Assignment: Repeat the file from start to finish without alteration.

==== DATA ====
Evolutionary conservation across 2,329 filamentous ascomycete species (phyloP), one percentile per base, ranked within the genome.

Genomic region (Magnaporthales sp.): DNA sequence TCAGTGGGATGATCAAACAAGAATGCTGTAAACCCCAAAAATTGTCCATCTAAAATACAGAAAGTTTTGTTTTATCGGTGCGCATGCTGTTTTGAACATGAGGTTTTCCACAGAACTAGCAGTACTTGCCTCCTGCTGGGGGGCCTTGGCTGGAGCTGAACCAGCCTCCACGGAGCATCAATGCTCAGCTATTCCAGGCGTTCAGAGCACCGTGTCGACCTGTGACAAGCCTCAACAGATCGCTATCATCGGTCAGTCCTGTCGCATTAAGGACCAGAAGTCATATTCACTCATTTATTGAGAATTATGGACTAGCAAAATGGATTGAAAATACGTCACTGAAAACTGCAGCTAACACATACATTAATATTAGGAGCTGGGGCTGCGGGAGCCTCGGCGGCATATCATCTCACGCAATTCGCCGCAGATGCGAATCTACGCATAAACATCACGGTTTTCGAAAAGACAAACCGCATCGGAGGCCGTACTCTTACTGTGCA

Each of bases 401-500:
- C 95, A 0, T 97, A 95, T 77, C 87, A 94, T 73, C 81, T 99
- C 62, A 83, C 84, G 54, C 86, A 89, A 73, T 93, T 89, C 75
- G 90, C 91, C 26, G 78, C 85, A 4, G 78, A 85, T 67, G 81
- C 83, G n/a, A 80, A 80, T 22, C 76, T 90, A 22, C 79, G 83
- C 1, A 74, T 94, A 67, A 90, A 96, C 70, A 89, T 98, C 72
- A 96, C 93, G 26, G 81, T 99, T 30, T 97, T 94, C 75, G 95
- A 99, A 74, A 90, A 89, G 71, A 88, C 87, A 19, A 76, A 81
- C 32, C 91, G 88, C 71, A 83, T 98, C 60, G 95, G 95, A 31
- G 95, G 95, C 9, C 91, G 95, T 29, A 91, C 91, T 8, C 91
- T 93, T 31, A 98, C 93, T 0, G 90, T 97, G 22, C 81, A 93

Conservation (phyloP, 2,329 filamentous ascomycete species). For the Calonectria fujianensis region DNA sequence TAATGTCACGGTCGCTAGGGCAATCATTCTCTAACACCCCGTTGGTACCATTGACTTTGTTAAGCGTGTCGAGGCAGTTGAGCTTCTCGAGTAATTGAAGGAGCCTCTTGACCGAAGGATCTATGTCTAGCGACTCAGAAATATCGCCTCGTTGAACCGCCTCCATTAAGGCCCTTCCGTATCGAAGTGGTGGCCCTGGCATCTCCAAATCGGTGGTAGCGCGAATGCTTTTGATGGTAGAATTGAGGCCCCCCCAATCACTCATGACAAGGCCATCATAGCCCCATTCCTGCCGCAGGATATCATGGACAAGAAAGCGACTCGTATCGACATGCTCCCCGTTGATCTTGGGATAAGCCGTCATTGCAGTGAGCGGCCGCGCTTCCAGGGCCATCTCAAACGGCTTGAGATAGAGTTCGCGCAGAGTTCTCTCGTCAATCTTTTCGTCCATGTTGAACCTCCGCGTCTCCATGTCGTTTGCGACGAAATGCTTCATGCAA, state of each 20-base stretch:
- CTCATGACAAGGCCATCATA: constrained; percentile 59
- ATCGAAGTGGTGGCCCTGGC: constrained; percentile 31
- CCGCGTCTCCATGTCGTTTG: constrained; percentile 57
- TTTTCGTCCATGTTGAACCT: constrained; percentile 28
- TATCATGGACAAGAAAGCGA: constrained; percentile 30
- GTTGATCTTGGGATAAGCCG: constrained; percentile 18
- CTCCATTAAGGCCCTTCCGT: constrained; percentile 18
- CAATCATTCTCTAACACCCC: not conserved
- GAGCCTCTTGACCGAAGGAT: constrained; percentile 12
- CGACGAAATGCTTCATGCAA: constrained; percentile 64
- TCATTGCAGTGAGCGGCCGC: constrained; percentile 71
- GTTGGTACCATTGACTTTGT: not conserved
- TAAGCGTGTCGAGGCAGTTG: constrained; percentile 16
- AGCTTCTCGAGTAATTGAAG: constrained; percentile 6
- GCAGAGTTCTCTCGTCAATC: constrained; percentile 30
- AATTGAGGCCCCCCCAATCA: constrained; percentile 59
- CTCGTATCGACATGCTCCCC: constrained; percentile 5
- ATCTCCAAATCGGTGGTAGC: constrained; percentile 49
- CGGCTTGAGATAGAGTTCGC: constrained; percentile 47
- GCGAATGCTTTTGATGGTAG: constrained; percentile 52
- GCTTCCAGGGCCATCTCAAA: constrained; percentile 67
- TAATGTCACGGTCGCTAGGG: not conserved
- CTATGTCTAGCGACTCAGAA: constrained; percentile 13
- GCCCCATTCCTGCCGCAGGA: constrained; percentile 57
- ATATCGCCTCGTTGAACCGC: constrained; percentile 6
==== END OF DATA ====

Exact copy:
Evolutionary conservation across 2,329 filamentous ascomycete species (phyloP), one percentile per base, ranked within the genome.

Genomic region (Magnaporthales sp.): DNA sequence TCAGTGGGATGATCAAACAAGAATGCTGTAAACCCCAAAAATTGTCCATCTAAAATACAGAAAGTTTTGTTTTATCGGTGCGCATGCTGTTTTGAACATGAGGTTTTCCACAGAACTAGCAGTACTTGCCTCCTGCTGGGGGGCCTTGGCTGGAGCTGAACCAGCCTCCACGGAGCATCAATGCTCAGCTATTCCAGGCGTTCAGAGCACCGTGTCGACCTGTGACAAGCCTCAACAGATCGCTATCATCGGTCAGTCCTGTCGCATTAAGGACCAGAAGTCATATTCACTCATTTATTGAGAATTATGGACTAGCAAAATGGATTGAAAATACGTCACTGAAAACTGCAGCTAACACATACATTAATATTAGGAGCTGGGGCTGCGGGAGCCTCGGCGGCATATCATCTCACGCAATTCGCCGCAGATGCGAATCTACGCATAAACATCACGGTTTTCGAAAAGACAAACCGCATCGGAGGCCGTACTCTTACTGTGCA

Each of bases 401-500:
- C 95, A 0, T 97, A 95, T 77, C 87, A 94, T 73, C 81, T 99
- C 62, A 83, C 84, G 54, C 86, A 89, A 73, T 93, T 89, C 75
- G 90, C 91, C 26, G 78, C 85, A 4, G 78, A 85, T 67, G 81
- C 83, G n/a, A 80, A 80, T 22, C 76, T 90, A 22, C 79, G 83
- C 1, A 74, T 94, A 67, A 90, A 96, C 70, A 89, T 98, C 72
- A 96, C 93, G 26, G 81, T 99, T 30, T 97, T 94, C 75, G 95
- A 99, A 74, A 90, A 89, G 71, A 88, C 87, A 19, A 76, A 81
- C 32, C 91, G 88, C 71, A 83, T 98, C 60, G 95, G 95, A 31
- G 95, G 95, C 9, C 91, G 95, T 29, A 91, C 91, T 8, C 91
- T 93, T 31, A 98, C 93, T 0, G 90, T 97, G 22, C 81, A 93

Conservation (phyloP, 2,329 filamentous ascomycete species). For the Calonectria fujianensis region DNA sequence TAATGTCACGGTCGCTAGGGCAATCATTCTCTAACACCCCGTTGGTACCATTGACTTTGTTAAGCGTGTCGAGGCAGTTGAGCTTCTCGAGTAATTGAAGGAGCCTCTTGACCGAAGGATCTATGTCTAGCGACTCAGAAATATCGCCTCGTTGAACCGCCTCCATTAAGGCCCTTCCGTATCGAAGTGGTGGCCCTGGCATCTCCAAATCGGTGGTAGCGCGAATGCTTTTGATGGTAGAATTGAGGCCCCCCCAATCACTCATGACAAGGCCATCATAGCCCCATTCCTGCCGCAGGATATCATGGACAAGAAAGCGACTCGTATCGACATGCTCCCCGTTGATCTTGGGATAAGCCGTCATTGCAGTGAGCGGCCGCGCTTCCAGGGCCATCTCAAACGGCTTGAGATAGAGTTCGCGCAGAGTTCTCTCGTCAATCTTTTCGTCCATGTTGAACCTCCGCGTCTCCATGTCGTTTGCGACGAAATGCTTCATGCAA, state of each 20-base stretch:
- CTCATGACAAGGCCATCATA: constrained; percentile 59
- ATCGAAGTGGTGGCCCTGGC: constrained; percentile 31
- CCGCGTCTCCATGTCGTTTG: constrained; percentile 57
- TTTTCGTCCATGTTGAACCT: constrained; percentile 28
- TATCATGGACAAGAAAGCGA: constrained; percentile 30
- GTTGATCTTGGGATAAGCCG: constrained; percentile 18
- CTCCATTAAGGCCCTTCCGT: constrained; percentile 18
- CAATCATTCTCTAACACCCC: not conserved
- GAGCCTCTTGACCGAAGGAT: constrained; percentile 12
- CGACGAAATGCTTCATGCAA: constrained; percentile 64
- TCATTGCAGTGAGCGGCCGC: constrained; percentile 71
- GTTGGTACCATTGACTTTGT: not conserved
- TAAGCGTGTCGAGGCAGTTG: constrained; percentile 16
- AGCTTCTCGAGTAATTGAAG: constrained; percentile 6
- GCAGAGTTCTCTCGTCAATC: constrained; percentile 30
- AATTGAGGCCCCCCCAATCA: constrained; percentile 59
- CTCGTATCGACATGCTCCCC: constrained; percentile 5
- ATCTCCAAATCGGTGGTAGC: constrained; percentile 49
- CGGCTTGAGATAGAGTTCGC: constrained; percentile 47
- GCGAATGCTTTTGATGGTAG: constrained; percentile 52
- GCTTCCAGGGCCATCTCAAA: constrained; percentile 67
- TAATGTCACGGTCGCTAGGG: not conserved
- CTATGTCTAGCGACTCAGAA: constrained; percentile 13
- GCCCCATTCCTGCCGCAGGA: constrained; percentile 57
- ATATCGCCTCGTTGAACCGC: constrained; percentile 6